Nikola Jokic on his offensive philosophy: “I’m patient because I cannot really run fast”

Anyone who saw Nikola Jokic fiddle with the microphones during his playoff debut last season knows the Nuggets’ big man has a keen sense of humor.

Following Saturday’s Game 2 victory that saw the Nuggets even their series 1-1 against the Clippers, Jokic was asked why he’s so patient on the offensive end, seemingly canvassing his options. Jokic didn’t miss a beat.

“I’m patient because I cannot really run fast,” he said. “That’s my only option.”

Jokic knew what he was doing, and it’s not the first time he’s said something so self-deprecating and aware. At the All-Star Game in Los Angeles last February, Jokic was asked the most difficult aspect of the skills challenge.

Once again, the big man nailed it: “Running,” he quipped.

And though it’s hilarious, there’s truth in what he’s saying, too. Jokic isn’t going to sprint past the majority of the defenders, so he has to beat them other ways. That’s why his passing, his footwork and the angles he discovers are often so devastating.

“When I’m playing offense and I have the ball I just look for defensive mistakes,” he said. “Just me being a little bit slower kind of gives my teammates a chance to back-cut, lob … Just playing in my comfort zone.”

After a relatively quiet Game 1, Jokic had 26 points, 18 rebounds and four assists in Denver’s Game 2 win. He was particularly devastating in the first half, when he produced 24 points and four 3-pointers.

On the majority of Jokic’s baskets, it was simply a matter of him playing at a different pace than his defenders. His offensive timing might even be better than his comedic one.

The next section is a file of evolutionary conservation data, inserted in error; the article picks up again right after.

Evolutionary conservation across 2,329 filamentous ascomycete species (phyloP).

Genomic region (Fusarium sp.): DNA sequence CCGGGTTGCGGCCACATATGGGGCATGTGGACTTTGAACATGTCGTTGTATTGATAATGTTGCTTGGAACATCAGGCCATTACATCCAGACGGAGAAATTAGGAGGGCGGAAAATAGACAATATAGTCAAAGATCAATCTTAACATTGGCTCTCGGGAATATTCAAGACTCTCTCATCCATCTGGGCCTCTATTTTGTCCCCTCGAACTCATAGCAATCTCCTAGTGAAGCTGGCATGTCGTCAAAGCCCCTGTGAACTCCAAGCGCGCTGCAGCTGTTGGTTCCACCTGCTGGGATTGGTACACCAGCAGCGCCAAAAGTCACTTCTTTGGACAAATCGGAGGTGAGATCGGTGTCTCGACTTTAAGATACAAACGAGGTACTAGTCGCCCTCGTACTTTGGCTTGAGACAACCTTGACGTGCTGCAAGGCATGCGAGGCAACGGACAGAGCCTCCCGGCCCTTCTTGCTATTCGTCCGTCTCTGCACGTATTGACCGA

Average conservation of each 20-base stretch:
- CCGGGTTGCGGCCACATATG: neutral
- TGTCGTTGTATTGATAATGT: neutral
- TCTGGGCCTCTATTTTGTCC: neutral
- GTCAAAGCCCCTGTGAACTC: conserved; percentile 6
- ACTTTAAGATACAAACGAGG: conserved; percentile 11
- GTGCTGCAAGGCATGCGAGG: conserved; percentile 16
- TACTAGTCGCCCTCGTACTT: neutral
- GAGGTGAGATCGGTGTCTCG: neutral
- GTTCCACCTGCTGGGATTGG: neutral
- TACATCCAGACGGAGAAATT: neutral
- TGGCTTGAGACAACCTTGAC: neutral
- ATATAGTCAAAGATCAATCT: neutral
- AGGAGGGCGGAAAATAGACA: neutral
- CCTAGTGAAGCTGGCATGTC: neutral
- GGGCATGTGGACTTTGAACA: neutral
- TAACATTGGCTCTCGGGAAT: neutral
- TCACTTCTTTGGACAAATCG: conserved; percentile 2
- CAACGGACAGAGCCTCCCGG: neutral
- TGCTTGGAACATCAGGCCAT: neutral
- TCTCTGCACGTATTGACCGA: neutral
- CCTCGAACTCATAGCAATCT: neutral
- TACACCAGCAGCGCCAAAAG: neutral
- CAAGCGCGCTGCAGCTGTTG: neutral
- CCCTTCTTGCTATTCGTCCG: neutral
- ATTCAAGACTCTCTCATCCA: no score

The Nuggets busted out to a 44-25 lead after the first quarter, which set the tone for the rest of the game. The offense, which looked stagnant in Game 1, came to life, while the Nuggets threw multiple layers of defense at Kawhi Leonard and Paul George.

“We were aggressive, we were playing free,” he said. “That kind of energy just led us to a whole new game.”

It was a huge point of emphasis coming out of Game 1, when the Clippers’ individual defenders had dominated their matchups. Nuggets coach Michael Malone wanted to make sure Denver wasn’t making it too easy for Los Angeles to guard them.

“That first quarter Nikola was phenomenal,” Malone said. “(In) Game 1 … we stood, the ball didn’t move, the bodies didn’t move, we just came down and settled. We did not make their defense work at all. I felt tonight there was a marked difference in our approach, our energy, our movement, and we made ourselves a lot harder to guard. And when we’re at our best, the ball finds the open man.”

That, of course, is Jokic’s specialty. His teammates just have to practice a little patience.